With his historic meeting Tuesday in Singapore with North Korean leader Kim Jong Un, U.S. President Donald Trump has begun a high-stakes venture to end decades of hostility with North Korea and remove its nuclear and missile threats against the United States and allies South Korea and Japan.
With Kim pledging to work toward the “complete” denuclearization of the Korean Peninsula and Trump committing to provide security guarantees to North Korea, Pyongyang is likely to step up its calls for replacing a Korean War armistice with a peace treaty that would formally end the 1950-1953 conflict.
“While the armistice was agreed to, the war never ended, to this day never ended,” Trump told reporters after the first-ever U.S.-North Korea summit. “But now we can all have hope that it will soon end.”
[Kevin Lim/THE STRAITS TIMES/Handout]
Analysts warn, however, that Trump has little room for mistakes. If Washington and Pyongyang sign a peace treaty first, the incentive for North Korea to rid itself of nuclear weapons and their delivery systems — including short- and medium-range missiles capable of hitting South Korea and Japan — would be squandered.
“It would be a real mistake to have a peace treaty come first, then denuclearization, because that is clearly an open admission that you’re dealing with North Korea as an acknowledged nuclear weapon state,” said Joseph Yun, a former U.S. special representative for North Korea policy.
The armistice — signed by the U.S.-led United Nations Command, North Korea and the Chinese People’s Volunteer Army — has left the main combatants technically in a state of war.
Robert Gallucci, a former U.S. nuclear negotiator with North Korea, voiced a similar view, saying legitimizing a North Korean nuclear weapons program “would be a mistake in terms of our own security, the security of our allies, in terms of the incentives for Seoul and Tokyo to remain non-nuclear weapons states, and for the whole regime of nonproliferation.”
Others point out that signing a peace treaty with North Korea would undermine the rationale for the U.S. troop presence in South Korea.
“You can have a peace declaration saying, ‘OK. Let’s have peace.’ You can even open liaison offices” in Washington and Pyongyang for a regular conduit of communications, said Sue Mi Terry, senior fellow for Korea at the Center for Strategic and International Studies, a Washington think tank.
But concluding a peace treaty should come after North Korea dismantles its nuclear weapons program, Terry said. “That should be at the end of the process, not at the beginning.”
Given that complexity, Yun said a peace treaty, which Trump said should also involve South Korea and China, is “way more than just a treaty, and which is why I think it’s going to take so long.”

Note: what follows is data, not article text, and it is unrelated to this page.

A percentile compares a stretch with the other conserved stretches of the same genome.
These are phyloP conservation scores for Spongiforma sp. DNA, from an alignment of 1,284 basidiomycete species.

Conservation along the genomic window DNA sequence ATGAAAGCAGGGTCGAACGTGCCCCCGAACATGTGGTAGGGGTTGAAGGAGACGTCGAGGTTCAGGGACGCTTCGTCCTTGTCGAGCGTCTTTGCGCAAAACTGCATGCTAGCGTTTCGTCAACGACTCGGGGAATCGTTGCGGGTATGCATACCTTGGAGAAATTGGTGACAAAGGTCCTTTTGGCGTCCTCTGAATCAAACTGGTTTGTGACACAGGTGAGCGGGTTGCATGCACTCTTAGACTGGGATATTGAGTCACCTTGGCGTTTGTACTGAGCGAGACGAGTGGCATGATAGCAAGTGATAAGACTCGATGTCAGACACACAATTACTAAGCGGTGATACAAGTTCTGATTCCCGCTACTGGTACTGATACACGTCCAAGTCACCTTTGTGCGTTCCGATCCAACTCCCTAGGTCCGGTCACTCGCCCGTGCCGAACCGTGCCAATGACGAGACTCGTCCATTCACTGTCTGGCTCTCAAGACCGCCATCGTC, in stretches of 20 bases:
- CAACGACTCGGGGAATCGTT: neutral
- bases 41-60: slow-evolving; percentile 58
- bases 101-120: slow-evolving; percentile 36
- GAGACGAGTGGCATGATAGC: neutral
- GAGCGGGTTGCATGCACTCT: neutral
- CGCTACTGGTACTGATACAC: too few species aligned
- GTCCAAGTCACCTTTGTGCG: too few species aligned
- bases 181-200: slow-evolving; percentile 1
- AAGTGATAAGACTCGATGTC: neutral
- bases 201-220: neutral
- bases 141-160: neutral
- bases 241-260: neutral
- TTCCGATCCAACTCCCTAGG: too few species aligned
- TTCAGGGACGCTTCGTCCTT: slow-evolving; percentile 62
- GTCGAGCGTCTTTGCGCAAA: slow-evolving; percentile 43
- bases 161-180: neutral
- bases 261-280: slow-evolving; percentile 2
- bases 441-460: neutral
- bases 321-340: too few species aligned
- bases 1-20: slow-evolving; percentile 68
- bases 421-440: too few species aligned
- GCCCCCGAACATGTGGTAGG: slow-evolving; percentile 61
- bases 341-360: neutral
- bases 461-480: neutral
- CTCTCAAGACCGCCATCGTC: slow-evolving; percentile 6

“There are many issues there,” he said. “I think it’s going to be complicated.”
Given what appears to be a lengthy process and Pyongyang’s apparent stance of wanting to manage — not eliminate — its nuclear capabilities, some analysts suspect Kim may be extending an olive branch to Trump in an attempt to win sanctions relief for a freeze of the weapons programs, while in the process buying time to make a nuclear-armed North Korea a fait accompli.
Looking into the past, North Korea has a track record of using denuclearization talks to extract aid and other concessions while covertly continuing development of nuclear weapons and ballistic missiles.
Despite Trump’s promise of security guarantees to North Korea, many find it difficult to imagine Kim would bargain away the nuclear arsenal it has developed over decades. It does not make a lot of sense for Kim to suddenly abandon “the state nuclear force” he claimed to have completed just last year, either.
In reference to the U.S. midterm elections in November and Trump’s expected bid for re-election in 2020, Douglas Paal of the Carnegie Endowment for International Peace suggested there is no need for Kim to rush to make a deal with Trump, especially when international economic and diplomatic pressure on North Korea could already be weakening as Kim courts China and South Korea.
“We have elections and the North Koreans just have to worry about the leader’s health,” said Paal, vice president for studies at the Washington think tank. “If you don’t have an election coming up, you’d rather see it go on and on, and then let the process get muddied down the road in the hopes of hanging on to as much of your capability as you can in the process.”
Paal said North Korea seems to be looking at India as an example of winning a de facto nuclear status while developing relations with the United States through cooperation in civil nuclear energy. But he said Washington is unlikely to buy such a scenario.
Michael Green, a former national security adviser for Asia to President George W. Bush, said that rather than the so-called India model, North Korea may be looking to Pakistan, another de facto nuclear state, as a viable case to emulate.
“They’d like something maybe a little closer to what you might call the Pakistan model, where we’re not cooperating with them on nuclear issues and energy peacefully, as we are with India, but we just don’t give them a hard time,” such as imposing sanctions, Green said. “But I don’t think they’re going to get that either.”